'The other is to use the observations and look for the signatures of a deviation from general relativity.'
He says that combining these approaches will enable the researchers to capitalise on Euclid's highly accurate maps of the distribution of galaxies and test general relativity on a cosmological scale.
Their work could not only solve one of the biggest outstanding puzzles about the universe, but could also radically rewrite our understanding of our place within it.
One leading alternative theory to dark energy suggests that space-time may have extra dimensions that are only possible to detect on the cosmological scale.
'This is exciting as we might find something very different from the usual notion of space-time on very large scales,' said Prof. Koyama. 'But at the moment our current understanding of general relativity is safe.'
A modification to general relativity, however, could have important implications here on Earth. Most of us use the theory every day when we follow directions on our mobile phones or in-car navigation systems.
'The accuracy of GPS (the global positioning system) is amazing but that is only possible due to adjustments using general relativity,' explained Prof Koyama. 'We don't know how important any discoveries we will make in the future will be for future technological development.'
The data gathered by Euclid will also prove vital for scientists working on another project that is looking to not only test the general theory of relativity, but also shed light on some of the initial conditions that led to the current structure of the universe.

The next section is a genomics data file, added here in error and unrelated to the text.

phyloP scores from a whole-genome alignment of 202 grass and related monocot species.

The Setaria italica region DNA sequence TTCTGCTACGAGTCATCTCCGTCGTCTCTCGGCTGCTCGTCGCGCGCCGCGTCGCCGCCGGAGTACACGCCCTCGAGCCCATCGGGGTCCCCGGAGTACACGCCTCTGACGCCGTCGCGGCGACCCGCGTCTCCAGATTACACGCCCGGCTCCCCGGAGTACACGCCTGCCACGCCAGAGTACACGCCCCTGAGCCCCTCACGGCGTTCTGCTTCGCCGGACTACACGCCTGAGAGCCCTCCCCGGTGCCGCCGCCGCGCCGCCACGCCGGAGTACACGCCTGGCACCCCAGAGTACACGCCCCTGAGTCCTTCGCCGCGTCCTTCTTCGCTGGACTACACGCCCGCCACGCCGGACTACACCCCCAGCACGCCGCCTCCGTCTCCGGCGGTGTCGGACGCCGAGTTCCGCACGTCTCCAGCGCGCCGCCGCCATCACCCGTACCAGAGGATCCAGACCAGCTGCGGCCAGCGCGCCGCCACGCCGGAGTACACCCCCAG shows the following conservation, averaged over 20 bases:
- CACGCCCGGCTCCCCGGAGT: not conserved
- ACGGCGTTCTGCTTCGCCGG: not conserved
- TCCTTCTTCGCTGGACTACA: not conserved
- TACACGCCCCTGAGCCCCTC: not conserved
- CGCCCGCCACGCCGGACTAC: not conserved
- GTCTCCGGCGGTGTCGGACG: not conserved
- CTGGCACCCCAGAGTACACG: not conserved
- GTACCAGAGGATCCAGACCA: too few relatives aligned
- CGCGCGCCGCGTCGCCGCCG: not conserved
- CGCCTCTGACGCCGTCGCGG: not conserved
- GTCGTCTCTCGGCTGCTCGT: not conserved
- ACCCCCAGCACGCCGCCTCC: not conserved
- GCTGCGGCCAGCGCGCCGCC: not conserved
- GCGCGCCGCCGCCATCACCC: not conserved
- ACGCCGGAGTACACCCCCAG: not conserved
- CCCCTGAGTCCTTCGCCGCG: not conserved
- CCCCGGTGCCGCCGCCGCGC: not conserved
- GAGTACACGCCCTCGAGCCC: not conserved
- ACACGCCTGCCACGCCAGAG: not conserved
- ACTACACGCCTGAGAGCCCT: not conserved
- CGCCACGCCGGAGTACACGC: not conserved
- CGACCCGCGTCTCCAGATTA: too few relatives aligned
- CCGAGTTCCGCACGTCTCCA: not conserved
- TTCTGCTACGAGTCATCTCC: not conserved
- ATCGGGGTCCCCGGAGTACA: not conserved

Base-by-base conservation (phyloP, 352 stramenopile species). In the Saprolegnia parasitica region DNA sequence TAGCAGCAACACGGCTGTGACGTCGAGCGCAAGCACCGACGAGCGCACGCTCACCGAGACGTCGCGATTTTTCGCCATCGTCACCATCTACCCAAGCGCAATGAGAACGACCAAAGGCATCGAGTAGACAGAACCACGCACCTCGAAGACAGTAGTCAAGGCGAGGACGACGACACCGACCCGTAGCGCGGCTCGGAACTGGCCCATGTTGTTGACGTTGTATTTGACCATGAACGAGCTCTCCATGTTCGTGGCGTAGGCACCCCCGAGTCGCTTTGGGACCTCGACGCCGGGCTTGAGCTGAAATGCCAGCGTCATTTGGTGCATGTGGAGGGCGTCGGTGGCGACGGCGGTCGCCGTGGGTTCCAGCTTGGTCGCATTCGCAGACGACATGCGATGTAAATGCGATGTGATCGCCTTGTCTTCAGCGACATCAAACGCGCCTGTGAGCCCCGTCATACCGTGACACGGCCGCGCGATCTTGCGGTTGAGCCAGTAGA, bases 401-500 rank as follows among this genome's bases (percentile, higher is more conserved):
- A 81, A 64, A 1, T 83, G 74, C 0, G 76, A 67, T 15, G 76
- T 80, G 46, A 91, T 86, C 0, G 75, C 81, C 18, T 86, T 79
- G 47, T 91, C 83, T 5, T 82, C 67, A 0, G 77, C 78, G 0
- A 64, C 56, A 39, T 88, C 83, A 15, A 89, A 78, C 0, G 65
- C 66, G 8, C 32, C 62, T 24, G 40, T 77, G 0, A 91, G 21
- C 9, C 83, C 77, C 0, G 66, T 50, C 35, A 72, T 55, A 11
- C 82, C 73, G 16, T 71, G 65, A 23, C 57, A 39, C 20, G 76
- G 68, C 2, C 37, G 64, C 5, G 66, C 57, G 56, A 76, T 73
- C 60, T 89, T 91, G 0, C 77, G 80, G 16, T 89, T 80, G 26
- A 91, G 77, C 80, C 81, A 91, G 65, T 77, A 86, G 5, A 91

The GrInflaGal project is using observations of massive galaxy clusters – vast, dense structures bound together by gravity in space formed of millions of galaxies – to examine the distribution of matter in the universe and the effects of gravity.
'We want to model galaxy clustering on large scales, but to do this we need to know how these galaxies behave,' said Dr. Fabian Schmidt, a cosmologist at the Max Planck Institute for Astrophysics in Garching, Germany, who is leading the GrInflaGal project.
By measuring how other objects around galaxy clusters behave – such as looking at differences in speed compared to their mass – the researchers believe they can measure the gravity of these enormous structures and so test whether they adhere to general relativity.
This could then be used to help unravel how the universe went from being a hot, uniform clump of dense matter to one where galaxies are scattered in clusters seen today.
'The goal is to have a nearly optimal way of testing gravity from upcoming surveys like Euclid,' said Dr. Schmidt. 'We have no idea about how inflation in the early universe happened, but surveys like Euclid could improve the constraints we are using.
'Gravity is such a fundamental part of our physical understanding of the universe, and cosmology is giving us the chance to probe it on a much larger scale than ever before.'